And then I wonder about the trajectory of that imaginary future. Do we stay while the kids are little and then leave? Do we rent out our place in Seattle so we can return someday? Or do we feel beholden to stay on in my parents' place once it is passed down to us as the third generation to live there? Do our kids retain any Seattle identity, or do they become East Coasters and go to school and get jobs on that side of the country so that we have no impetus or permission to leave? How much would that disappoint me?

That's what it feels like: a contest of which regret will be stronger. Will I more regret missing these precious years with my parents, or will I more regret missing our lives here? What is home? What is my home?

When my Mummu, my mother's mother, died, I was fourteen. I'd never lived near her, only visited every few years in the house my parents now call their own. At her funeral, I was tasked with reading a passage of Scripture. I stood before the mourners when my turn came, proud of how I'd rehearsed it and managing to read it clearly and with nuance, scanning the listeners' faces for recognition of inspiration. Then my cousin stood up to read the next Bible verses. He was younger by a few years and had always lived near our Mummu. He started to speak and then broke down in tears, unable to finish. I compared my polished performance to his and realized I'd failed. That was how I was supposed to have reacted.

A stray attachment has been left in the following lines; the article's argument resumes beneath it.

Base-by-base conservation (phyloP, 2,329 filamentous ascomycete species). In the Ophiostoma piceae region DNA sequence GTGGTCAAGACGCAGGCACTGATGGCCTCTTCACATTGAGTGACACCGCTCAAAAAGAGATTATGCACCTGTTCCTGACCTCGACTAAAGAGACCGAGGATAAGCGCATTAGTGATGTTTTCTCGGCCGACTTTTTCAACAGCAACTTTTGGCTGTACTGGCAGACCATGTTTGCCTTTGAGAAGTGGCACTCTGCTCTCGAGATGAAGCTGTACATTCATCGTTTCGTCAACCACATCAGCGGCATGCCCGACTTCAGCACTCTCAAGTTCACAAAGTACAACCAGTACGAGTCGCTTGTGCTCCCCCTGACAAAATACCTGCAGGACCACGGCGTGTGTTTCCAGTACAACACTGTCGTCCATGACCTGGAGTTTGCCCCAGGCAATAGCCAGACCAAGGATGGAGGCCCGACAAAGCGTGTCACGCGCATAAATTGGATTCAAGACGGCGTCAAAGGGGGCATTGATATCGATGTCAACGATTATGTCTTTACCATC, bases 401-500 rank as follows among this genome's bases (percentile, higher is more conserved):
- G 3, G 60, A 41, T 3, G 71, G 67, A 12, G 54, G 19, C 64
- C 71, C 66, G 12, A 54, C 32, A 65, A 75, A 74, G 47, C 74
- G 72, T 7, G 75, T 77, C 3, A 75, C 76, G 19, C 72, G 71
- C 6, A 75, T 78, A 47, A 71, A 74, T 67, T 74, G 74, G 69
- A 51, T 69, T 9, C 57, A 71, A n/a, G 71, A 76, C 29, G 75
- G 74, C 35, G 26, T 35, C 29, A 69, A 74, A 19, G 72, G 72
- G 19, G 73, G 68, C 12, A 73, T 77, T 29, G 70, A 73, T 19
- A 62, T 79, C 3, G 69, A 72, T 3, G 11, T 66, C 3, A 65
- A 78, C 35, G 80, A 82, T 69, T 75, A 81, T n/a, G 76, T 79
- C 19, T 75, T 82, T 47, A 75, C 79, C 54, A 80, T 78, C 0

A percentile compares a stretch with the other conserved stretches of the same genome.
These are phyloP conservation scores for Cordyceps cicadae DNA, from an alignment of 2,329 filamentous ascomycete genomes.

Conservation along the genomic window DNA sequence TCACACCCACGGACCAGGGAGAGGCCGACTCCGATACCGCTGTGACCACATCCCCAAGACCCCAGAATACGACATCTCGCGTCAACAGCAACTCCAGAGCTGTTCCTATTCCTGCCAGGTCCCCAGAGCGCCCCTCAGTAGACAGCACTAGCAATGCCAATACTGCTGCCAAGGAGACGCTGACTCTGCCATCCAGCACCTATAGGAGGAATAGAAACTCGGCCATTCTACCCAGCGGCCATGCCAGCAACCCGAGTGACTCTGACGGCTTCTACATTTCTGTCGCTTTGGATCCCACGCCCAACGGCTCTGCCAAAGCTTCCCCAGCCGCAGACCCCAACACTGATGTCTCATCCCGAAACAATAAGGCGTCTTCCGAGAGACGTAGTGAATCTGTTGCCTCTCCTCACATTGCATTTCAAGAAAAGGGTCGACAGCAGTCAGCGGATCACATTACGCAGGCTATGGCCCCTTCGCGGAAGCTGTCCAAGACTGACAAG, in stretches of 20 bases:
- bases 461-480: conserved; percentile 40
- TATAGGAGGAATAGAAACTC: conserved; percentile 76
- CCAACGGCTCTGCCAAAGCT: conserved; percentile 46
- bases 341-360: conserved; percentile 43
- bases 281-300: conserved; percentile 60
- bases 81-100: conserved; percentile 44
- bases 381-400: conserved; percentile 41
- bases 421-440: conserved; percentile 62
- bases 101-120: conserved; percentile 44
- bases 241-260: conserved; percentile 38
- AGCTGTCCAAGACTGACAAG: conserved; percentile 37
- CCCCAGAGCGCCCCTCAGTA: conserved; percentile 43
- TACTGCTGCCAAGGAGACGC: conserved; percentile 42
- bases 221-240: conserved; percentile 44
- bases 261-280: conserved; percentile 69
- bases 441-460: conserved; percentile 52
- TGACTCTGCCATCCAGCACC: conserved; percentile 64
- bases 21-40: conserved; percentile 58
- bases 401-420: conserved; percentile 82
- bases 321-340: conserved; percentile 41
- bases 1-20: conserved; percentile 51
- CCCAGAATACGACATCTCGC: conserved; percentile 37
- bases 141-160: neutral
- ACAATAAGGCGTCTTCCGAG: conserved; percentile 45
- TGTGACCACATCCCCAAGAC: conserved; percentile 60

And so I wonder how deep my children's relationship with their grandparents will be. I can't pass along my own love for and relationship with my parents to them — they need to have their own.

For now still, we live 3,000 miles away, and I wonder if we're on the wrong side of the country.

What choices have you made about where to live in relation to family? What were your pros and cons?



 

2 comments:

Olivia said...

I feel you on this. Such a difficult choice. I grew up in CO while rest of my extended family is in TX. We were only able to visit once a year or so, and that became even more infrequent as I became an adult. I do wish I knew my grandmother and cousins better, but I'm also glad I grew up in CO because I love this state, and I have lifelong friends that I wouldn't have met otherwise.

My parents have since moved to NM, and when my children were born we were in IN. Leaving IN was easy because I didn't like that state, but my love for CO won out over living really close to my parents. They are a six hour drive away, and I wish it was shorter so we could visit even more often. But, I really don't want to live in NM, so for now I count our blessings that my kids see their grandparents at least four times a year.

Lauren Wayne said...

@Olivia: That does sound like a nice compromise, seeing them often but getting to live where you love. I used to live in Colorado, and it's lovely. I understand being attached to it!